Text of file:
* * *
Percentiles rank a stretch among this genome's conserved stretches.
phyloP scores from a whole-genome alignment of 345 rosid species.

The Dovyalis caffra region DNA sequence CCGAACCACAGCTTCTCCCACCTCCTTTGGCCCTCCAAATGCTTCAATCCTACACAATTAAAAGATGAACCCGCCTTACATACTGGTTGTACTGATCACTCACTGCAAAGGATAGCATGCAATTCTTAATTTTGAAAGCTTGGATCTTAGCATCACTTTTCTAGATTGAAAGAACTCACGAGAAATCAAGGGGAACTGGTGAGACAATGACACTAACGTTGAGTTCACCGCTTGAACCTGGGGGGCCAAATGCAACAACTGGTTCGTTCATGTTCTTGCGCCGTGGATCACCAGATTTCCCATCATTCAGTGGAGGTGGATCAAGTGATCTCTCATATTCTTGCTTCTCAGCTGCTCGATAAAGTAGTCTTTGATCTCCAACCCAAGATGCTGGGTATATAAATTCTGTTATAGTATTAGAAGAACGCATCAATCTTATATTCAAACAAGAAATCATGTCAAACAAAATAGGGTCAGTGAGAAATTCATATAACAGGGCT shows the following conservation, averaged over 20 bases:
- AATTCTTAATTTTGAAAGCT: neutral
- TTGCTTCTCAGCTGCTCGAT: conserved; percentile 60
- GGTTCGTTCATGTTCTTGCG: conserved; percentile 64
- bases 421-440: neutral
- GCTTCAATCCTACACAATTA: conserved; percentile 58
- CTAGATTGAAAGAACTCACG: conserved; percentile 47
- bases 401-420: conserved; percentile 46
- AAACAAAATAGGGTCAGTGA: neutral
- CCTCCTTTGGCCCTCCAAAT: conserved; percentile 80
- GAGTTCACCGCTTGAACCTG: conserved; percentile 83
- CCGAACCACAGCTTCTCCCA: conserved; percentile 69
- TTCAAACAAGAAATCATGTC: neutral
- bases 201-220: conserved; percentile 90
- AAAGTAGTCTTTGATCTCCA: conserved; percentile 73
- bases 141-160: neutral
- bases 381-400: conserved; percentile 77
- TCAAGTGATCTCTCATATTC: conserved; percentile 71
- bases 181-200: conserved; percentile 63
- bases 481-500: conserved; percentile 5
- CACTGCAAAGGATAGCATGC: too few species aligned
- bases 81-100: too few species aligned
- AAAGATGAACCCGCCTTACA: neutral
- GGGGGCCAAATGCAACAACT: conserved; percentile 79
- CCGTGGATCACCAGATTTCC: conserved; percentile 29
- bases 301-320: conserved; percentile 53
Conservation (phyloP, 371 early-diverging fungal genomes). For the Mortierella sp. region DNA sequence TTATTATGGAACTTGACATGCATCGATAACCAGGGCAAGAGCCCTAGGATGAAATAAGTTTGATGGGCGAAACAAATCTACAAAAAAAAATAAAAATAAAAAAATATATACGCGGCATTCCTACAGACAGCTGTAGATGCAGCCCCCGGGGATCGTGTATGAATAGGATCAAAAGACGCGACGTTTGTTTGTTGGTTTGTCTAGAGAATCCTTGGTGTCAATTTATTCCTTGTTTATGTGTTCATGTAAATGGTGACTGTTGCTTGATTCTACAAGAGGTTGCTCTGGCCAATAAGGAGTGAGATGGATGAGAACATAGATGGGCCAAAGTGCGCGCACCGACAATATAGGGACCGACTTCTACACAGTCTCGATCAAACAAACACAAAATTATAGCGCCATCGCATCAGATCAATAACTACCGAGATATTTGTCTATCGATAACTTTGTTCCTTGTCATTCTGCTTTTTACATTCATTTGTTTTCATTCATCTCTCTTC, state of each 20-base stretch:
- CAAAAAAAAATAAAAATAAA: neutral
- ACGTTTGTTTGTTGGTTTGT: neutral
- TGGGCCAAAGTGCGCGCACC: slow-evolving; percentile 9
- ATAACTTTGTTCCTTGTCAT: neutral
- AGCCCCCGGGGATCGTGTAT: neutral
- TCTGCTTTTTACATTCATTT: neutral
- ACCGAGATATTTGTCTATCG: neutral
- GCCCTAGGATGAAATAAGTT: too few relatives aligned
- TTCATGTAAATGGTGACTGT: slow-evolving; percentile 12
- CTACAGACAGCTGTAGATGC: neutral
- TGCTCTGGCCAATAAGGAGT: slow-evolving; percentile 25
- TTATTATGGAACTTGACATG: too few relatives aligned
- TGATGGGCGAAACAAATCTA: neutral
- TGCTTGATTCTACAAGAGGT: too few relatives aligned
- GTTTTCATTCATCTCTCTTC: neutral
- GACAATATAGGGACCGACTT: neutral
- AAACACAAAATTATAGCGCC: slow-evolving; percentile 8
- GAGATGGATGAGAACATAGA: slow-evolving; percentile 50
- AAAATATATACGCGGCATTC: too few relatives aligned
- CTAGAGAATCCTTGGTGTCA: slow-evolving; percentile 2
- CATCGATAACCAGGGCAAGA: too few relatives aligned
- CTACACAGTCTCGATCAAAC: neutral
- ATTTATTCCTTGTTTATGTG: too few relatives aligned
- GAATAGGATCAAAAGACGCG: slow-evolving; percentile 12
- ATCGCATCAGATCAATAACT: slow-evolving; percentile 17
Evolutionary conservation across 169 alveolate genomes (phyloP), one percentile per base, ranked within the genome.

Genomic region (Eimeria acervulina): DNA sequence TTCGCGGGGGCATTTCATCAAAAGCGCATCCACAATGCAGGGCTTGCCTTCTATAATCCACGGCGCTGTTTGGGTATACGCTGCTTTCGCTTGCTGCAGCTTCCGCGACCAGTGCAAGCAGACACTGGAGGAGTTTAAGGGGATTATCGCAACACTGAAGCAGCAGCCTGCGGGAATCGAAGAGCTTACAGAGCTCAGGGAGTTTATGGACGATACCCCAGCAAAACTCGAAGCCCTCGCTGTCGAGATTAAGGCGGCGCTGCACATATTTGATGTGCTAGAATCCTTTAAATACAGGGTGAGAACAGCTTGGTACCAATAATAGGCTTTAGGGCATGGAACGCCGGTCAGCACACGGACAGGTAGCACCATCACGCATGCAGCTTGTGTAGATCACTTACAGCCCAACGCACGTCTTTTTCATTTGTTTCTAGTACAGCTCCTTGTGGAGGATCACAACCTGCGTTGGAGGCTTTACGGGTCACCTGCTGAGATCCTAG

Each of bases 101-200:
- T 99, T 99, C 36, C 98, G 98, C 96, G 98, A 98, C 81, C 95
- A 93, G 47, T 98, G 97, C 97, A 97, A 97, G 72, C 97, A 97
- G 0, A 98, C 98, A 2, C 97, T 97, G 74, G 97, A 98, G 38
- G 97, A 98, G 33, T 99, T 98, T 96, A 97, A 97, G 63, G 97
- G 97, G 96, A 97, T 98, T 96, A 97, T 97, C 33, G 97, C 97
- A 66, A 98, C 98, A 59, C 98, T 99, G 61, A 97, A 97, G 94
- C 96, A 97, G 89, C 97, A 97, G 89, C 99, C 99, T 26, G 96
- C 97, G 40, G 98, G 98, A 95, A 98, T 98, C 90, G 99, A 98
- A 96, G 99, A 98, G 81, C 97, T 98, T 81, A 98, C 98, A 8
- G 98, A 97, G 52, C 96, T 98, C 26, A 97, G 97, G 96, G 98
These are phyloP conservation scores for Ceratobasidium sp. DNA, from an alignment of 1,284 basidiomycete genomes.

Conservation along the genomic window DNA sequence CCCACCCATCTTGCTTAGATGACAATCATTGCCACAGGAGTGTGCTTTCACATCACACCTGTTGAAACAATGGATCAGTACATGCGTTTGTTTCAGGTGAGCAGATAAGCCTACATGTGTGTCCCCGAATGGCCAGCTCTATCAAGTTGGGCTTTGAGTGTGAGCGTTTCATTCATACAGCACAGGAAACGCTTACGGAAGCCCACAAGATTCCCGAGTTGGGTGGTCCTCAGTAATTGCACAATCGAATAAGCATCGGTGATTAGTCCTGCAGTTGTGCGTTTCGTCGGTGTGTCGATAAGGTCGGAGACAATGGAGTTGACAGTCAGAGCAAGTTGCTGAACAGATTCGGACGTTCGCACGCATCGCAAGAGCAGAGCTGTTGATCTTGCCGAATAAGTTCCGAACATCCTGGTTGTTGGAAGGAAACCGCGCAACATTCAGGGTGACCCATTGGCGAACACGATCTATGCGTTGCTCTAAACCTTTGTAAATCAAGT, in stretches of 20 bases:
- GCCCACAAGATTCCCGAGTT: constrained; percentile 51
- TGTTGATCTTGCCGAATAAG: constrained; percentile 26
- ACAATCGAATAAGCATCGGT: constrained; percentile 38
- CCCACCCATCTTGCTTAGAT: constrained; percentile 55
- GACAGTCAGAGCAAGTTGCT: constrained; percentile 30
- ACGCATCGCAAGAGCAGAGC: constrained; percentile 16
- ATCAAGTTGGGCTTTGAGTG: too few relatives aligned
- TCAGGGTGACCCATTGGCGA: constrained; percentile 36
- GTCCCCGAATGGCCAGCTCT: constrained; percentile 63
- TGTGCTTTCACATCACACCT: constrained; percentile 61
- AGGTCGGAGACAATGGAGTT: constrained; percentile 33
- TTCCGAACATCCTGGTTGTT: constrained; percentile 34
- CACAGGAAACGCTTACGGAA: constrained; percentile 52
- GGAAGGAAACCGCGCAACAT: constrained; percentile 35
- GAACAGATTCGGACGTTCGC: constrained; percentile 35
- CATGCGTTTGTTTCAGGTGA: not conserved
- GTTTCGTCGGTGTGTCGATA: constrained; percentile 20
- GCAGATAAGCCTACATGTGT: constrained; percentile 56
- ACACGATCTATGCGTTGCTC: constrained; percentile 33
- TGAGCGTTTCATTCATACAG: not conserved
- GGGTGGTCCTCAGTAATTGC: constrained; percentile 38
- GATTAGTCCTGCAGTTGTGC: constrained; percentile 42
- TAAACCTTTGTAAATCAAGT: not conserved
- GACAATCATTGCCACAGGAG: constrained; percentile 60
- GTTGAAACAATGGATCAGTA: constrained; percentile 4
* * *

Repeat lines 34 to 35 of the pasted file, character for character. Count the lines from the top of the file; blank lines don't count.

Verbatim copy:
- AGCCCCCGGGGATCGTGTAT: neutral
- TCTGCTTTTTACATTCATTT: neutral